Five Story Ideas Around Agri-Business

by August 4, 2016

The business of agriculture may not seem as exciting as tech and the economy; however, plenty of intriguing stories exist within agribusiness. This blog outlines some core themes and trends reporters can cover within this fascinating and vital business sector.

Explore the crop stories

With America being such a huge country, each state offers its own unique crops. Approach the agricultural departments of your local university to learn about what your state actually offers in terms of produce, grain and meat. For instance, living in North Carolina for five years now, I’ve learned North Carolina is one of the nation’s leading producers of sweet potatoes, the second-largest producer of  Christmas trees, (after Oregon) and a dominant producer of hogs. Consult the website of your state Department of Agriculture for the most current data on agriculture in your area. You can explore whether a trend exists by investigating the following through research and conversations with sources:

  • Is crop production up or down?
  • What new crops are entering your state?
  • Why are these new crops emerging?
  • What challenges, if any, do producers face?

Profile a family-run business

Often, farms remain family-run businesses and provide an excellent opportunity to offer your readers slice-of-life insight into their daily workings. For instance, with the growing movement at universities to provide more wholesome, locally produced food, North Carolina State University partners with small businesses that provide services such as composting. NC Dining sends its compost to an alumna-owned business Separately, the Cotton of the Carolinas Project — a North Carolina movement to produce T-shirts and other garments from cotton grown, milled, ginned and dyed all within a few hundred miles of the cotton farm — works with a family run cotton farm several generations long. Farms, and the owners, make really intriguing, and compelling, profiles.

 

Explore intriguing technologies

Farms provide insight into ingenious technologies and storage techniques. Explore some of the new inventions and bring these to your reader. For instance, with sweet potato production so high in North Carolina, an enterprising agricultural professor at North Carolina State University designed an ingenious storage technique which stopped potatoes from rotting and spoiling. I wrote about this innovation for North Carolina State University’s weekly Bulletin. The China drone manufacturer DGI has come out with a drone to help spray crops, removing some of the risk for the labor force frequently exposed to damaging sprays.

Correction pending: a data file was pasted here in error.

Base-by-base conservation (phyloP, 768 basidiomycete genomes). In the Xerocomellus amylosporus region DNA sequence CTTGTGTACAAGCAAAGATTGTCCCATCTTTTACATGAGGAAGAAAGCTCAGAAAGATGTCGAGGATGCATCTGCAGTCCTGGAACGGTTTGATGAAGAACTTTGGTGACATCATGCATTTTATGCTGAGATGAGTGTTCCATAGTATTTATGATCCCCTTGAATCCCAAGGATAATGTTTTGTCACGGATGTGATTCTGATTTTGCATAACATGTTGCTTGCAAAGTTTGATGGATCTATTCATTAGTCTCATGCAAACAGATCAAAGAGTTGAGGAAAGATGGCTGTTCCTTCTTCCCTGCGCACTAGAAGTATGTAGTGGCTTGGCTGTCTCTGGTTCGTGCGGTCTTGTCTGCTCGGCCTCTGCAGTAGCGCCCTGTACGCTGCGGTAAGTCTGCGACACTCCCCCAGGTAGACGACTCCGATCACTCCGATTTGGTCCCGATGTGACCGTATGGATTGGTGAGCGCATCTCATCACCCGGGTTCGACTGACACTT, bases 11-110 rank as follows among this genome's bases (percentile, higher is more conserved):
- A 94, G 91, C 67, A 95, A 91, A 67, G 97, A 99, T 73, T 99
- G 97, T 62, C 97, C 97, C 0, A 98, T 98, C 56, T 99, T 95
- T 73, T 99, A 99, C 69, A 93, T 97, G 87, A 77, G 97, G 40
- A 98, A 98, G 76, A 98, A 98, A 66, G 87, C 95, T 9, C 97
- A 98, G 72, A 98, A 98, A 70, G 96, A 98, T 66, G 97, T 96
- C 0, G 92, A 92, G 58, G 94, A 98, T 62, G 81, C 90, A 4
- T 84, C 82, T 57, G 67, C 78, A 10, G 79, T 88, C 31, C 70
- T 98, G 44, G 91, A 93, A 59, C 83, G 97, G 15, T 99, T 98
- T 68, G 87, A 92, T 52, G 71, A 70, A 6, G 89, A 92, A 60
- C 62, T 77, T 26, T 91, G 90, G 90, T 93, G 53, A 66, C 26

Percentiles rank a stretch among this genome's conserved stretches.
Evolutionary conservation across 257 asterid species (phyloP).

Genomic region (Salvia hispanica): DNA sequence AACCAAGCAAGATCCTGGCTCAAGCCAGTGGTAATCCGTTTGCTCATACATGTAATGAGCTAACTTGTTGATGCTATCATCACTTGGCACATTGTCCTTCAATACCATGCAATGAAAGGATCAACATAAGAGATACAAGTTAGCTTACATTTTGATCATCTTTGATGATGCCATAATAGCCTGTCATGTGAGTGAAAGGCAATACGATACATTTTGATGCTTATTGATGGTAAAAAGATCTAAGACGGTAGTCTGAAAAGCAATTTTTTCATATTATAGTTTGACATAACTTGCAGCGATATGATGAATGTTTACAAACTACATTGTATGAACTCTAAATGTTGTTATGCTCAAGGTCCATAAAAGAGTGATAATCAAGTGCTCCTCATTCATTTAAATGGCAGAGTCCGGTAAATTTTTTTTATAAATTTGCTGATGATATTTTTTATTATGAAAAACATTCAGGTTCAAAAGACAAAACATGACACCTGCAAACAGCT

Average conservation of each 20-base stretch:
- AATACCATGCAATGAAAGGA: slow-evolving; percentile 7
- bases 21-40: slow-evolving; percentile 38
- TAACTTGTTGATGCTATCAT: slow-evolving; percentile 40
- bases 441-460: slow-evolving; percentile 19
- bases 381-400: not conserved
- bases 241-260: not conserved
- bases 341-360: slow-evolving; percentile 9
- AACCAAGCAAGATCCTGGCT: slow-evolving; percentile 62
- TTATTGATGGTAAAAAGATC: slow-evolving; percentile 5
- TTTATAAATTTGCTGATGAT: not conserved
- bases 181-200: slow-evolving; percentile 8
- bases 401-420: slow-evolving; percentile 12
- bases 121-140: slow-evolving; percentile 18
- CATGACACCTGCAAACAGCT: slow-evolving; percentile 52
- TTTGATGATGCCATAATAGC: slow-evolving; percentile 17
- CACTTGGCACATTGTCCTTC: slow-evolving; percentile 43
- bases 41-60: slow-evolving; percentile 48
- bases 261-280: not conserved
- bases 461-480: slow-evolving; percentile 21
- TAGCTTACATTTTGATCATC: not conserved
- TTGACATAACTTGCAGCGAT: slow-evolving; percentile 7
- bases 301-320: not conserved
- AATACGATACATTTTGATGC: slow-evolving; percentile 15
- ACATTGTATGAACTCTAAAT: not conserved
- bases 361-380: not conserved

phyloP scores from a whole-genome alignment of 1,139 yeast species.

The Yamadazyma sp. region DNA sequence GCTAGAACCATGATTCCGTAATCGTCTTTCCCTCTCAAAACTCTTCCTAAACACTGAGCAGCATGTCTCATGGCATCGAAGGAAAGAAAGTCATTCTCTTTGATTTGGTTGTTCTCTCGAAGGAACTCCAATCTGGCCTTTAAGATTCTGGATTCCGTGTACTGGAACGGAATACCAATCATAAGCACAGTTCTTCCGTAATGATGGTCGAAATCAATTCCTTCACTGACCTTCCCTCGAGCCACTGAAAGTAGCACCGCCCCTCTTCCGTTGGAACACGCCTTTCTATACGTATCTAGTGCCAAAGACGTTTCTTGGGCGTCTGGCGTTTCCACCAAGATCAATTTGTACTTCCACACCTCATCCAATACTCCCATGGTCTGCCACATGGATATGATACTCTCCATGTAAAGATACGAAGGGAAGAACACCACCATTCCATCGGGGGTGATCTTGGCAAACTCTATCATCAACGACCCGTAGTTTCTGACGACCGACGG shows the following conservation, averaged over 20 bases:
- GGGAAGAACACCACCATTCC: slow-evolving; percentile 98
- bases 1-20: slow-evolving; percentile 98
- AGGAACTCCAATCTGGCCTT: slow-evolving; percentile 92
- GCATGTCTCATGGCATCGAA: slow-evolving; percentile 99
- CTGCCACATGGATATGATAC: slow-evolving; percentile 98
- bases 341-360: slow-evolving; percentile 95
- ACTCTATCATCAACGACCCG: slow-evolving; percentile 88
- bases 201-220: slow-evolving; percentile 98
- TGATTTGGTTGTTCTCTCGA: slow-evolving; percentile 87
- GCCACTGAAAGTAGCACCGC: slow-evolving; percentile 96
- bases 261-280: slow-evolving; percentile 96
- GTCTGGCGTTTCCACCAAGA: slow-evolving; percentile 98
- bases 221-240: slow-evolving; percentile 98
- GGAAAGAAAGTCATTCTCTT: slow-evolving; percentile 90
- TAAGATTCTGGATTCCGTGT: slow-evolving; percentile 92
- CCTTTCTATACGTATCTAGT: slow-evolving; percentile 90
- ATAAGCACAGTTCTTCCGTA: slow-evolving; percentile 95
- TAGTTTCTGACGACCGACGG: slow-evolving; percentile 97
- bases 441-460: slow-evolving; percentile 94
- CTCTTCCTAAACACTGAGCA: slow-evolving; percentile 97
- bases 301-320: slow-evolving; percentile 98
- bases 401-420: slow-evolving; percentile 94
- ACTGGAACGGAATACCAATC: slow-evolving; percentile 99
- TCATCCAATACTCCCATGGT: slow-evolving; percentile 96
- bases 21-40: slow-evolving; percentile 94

Seek out human interest stories

Agriculture also provides surprising amounts of tension and sometimes strife. News broke in North Carolina when a Human Rights Watch report found tobacco farmers still using child labor (youth aged under 18) to pick tobacco leaves from the fields. In New Zealand, India, and other countries, the pressures from an economic downturn in commodities such as dairy tend to make farmers vulnerable for suicide. Positive human interest stories within agriculture can also surface. For instance, Jason Brown, a former NFL player gave up a prosperous career to farm produce. Brown gives away his crops to food banks each season.

Write a trend story around the data

You can also seek out data from large government organizations such as the U.S. Department of Agriculture (USDA) and write about farmers and other agricultural workers within that trend. For instance, the USDA reported the number of women farming or ranching on America’s lands peaked to 1 million in 2013. (I wrote on this trend years ago for the Economist, but the numbers are certainly still growing). Consider interviewing women working within agriculture and ask:

  • What inspires them?
  • Do they farm full-time or keep their farm alongside a day job?
  • What struggles, if any, exist for women working on the land? Describe the biggest challenge and then the biggest joy.
  • Has the industry become more accommodating to women by providing equipment and clothing more suitable for their smaller body size?

Also look at large agricultural companies, such as Bayer Crop Science and Monsanto, for trend stories. For instance, when Bayer Crop Science opened its bee care center, it turned out other agribusiness companies were also investigating bee health and its impacts on pollination. I wrote on the center and the trend behind corporate interest in bee health for Guardian Sustainable Business.

“Agriculture” by Flickr user “Rex Turgan” CC BY-NC-ND 2.0

Debbi G McCullough runs Hanging Rock Media. She writes and edits for the Guardian’s Guardian Labs, Washington Post’s WP BrandStudio and the Donald W. Reynolds National Center for Business Journalism. She also teaches business communication part-time at the UNC Kenan-Flagler Business School and is a United Nations Foundations press fellow 2016.